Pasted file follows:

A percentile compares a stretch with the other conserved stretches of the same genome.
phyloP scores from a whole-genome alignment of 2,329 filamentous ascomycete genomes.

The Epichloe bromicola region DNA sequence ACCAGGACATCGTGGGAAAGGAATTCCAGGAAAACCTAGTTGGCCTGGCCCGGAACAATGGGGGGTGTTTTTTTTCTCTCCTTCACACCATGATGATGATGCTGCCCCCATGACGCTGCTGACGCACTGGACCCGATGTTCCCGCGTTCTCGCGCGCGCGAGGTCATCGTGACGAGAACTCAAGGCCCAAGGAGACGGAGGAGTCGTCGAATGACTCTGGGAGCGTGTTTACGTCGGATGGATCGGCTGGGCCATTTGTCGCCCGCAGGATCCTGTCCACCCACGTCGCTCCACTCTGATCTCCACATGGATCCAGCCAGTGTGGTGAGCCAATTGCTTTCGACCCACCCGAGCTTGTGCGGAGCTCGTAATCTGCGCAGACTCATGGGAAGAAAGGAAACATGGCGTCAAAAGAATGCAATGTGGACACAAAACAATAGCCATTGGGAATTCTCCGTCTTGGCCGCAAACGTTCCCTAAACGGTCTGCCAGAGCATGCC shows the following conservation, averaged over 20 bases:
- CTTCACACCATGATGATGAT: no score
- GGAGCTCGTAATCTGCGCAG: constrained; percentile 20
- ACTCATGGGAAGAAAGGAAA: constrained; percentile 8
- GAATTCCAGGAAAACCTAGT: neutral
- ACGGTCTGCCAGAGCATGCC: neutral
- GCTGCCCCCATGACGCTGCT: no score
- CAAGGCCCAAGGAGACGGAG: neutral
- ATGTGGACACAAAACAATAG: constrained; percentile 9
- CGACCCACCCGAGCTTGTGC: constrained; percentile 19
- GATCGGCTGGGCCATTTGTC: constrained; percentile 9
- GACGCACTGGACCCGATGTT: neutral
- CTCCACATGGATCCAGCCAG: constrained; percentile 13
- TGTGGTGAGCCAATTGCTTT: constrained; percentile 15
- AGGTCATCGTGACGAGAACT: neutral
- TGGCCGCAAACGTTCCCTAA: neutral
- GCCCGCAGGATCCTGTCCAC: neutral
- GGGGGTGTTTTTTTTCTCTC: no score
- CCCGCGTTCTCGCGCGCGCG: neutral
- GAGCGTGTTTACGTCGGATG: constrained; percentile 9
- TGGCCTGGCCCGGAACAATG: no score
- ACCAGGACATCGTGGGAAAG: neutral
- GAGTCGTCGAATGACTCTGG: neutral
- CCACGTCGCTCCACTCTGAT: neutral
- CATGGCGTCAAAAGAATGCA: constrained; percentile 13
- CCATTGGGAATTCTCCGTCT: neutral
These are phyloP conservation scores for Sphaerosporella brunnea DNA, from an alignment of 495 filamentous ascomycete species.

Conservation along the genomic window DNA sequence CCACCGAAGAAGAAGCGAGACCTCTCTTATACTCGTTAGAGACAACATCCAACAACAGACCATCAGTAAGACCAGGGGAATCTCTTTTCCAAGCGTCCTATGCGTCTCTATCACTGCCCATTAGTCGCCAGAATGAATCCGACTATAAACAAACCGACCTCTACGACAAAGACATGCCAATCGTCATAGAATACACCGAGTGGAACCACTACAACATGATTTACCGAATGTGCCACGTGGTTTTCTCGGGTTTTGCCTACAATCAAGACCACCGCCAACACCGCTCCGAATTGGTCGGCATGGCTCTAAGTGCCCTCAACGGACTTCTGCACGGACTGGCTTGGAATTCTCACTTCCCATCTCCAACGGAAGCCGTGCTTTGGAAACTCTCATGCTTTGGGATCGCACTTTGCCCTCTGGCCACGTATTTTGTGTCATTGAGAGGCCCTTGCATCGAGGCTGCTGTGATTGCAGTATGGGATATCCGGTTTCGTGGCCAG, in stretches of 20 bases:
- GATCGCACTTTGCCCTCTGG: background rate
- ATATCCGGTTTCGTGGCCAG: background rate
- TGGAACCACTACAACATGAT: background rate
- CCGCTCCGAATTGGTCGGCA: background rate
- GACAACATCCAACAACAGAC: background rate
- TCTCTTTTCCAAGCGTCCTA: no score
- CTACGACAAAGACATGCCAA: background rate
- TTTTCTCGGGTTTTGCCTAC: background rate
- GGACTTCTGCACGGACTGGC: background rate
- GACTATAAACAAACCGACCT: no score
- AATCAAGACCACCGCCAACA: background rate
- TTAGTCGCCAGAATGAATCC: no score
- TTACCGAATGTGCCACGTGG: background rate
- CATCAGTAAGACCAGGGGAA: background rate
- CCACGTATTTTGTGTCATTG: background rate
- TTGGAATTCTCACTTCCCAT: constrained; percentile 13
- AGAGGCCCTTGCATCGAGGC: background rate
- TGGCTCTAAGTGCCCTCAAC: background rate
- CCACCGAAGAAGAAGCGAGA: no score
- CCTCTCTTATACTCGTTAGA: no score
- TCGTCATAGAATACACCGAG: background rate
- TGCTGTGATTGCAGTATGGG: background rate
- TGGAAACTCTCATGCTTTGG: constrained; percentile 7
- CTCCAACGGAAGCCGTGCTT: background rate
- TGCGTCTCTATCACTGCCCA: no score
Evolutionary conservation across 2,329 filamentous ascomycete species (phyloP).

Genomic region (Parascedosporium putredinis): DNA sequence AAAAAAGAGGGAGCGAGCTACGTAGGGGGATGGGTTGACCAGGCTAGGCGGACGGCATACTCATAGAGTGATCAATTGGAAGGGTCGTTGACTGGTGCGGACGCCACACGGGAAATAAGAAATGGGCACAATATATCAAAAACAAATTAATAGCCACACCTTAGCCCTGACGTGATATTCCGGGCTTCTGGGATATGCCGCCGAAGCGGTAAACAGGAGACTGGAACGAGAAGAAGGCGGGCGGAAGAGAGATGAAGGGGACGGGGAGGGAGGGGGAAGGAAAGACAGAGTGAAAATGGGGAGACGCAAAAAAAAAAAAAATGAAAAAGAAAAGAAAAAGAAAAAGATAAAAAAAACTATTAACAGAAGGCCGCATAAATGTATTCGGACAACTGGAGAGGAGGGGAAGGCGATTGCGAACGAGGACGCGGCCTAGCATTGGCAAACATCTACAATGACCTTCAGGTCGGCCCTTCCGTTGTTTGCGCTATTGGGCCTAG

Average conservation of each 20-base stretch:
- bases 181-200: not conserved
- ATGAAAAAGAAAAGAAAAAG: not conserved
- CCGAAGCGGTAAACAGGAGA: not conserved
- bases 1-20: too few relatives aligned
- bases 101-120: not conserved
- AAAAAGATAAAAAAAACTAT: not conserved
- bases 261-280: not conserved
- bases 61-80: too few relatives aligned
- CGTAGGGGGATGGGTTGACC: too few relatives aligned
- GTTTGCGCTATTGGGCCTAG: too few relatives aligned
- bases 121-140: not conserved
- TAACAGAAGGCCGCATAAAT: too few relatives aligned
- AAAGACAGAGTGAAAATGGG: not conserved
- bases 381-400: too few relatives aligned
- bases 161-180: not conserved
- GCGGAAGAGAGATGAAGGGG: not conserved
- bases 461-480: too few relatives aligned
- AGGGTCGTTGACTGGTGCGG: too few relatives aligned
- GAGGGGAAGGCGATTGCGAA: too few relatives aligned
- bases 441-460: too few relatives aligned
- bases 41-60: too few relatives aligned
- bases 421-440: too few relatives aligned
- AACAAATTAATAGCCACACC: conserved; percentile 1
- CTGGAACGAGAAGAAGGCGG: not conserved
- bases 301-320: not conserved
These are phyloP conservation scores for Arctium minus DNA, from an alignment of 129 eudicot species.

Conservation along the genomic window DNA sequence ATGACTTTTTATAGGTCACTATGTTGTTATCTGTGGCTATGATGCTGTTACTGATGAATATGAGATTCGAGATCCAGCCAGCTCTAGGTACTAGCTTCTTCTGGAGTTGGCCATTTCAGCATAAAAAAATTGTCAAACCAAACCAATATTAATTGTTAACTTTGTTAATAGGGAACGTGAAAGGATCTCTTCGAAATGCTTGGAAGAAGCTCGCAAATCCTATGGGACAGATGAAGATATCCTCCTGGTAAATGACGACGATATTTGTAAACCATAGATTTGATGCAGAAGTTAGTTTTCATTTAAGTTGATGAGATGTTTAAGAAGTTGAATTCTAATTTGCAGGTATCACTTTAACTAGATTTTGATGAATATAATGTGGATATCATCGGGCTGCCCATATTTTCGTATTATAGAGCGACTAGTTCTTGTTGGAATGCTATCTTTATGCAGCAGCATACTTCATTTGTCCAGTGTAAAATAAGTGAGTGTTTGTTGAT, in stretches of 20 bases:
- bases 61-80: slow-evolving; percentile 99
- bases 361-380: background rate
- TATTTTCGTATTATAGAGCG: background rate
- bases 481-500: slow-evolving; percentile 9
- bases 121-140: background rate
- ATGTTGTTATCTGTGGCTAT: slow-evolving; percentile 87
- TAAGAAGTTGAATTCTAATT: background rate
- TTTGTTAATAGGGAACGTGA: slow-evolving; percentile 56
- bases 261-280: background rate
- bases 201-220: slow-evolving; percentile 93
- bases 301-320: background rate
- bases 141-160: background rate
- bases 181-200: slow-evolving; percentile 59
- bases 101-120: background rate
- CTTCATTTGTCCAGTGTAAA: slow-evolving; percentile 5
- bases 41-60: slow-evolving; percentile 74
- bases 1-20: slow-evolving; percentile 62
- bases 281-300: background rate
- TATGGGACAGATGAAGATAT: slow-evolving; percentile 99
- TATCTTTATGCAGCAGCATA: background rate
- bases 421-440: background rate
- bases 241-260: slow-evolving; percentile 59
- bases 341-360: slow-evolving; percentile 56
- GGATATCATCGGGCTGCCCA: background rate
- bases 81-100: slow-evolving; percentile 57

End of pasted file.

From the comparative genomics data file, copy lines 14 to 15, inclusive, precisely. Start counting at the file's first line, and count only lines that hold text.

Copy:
- GACGCACTGGACCCGATGTT: neutral
- CTCCACATGGATCCAGCCAG: constrained; percentile 13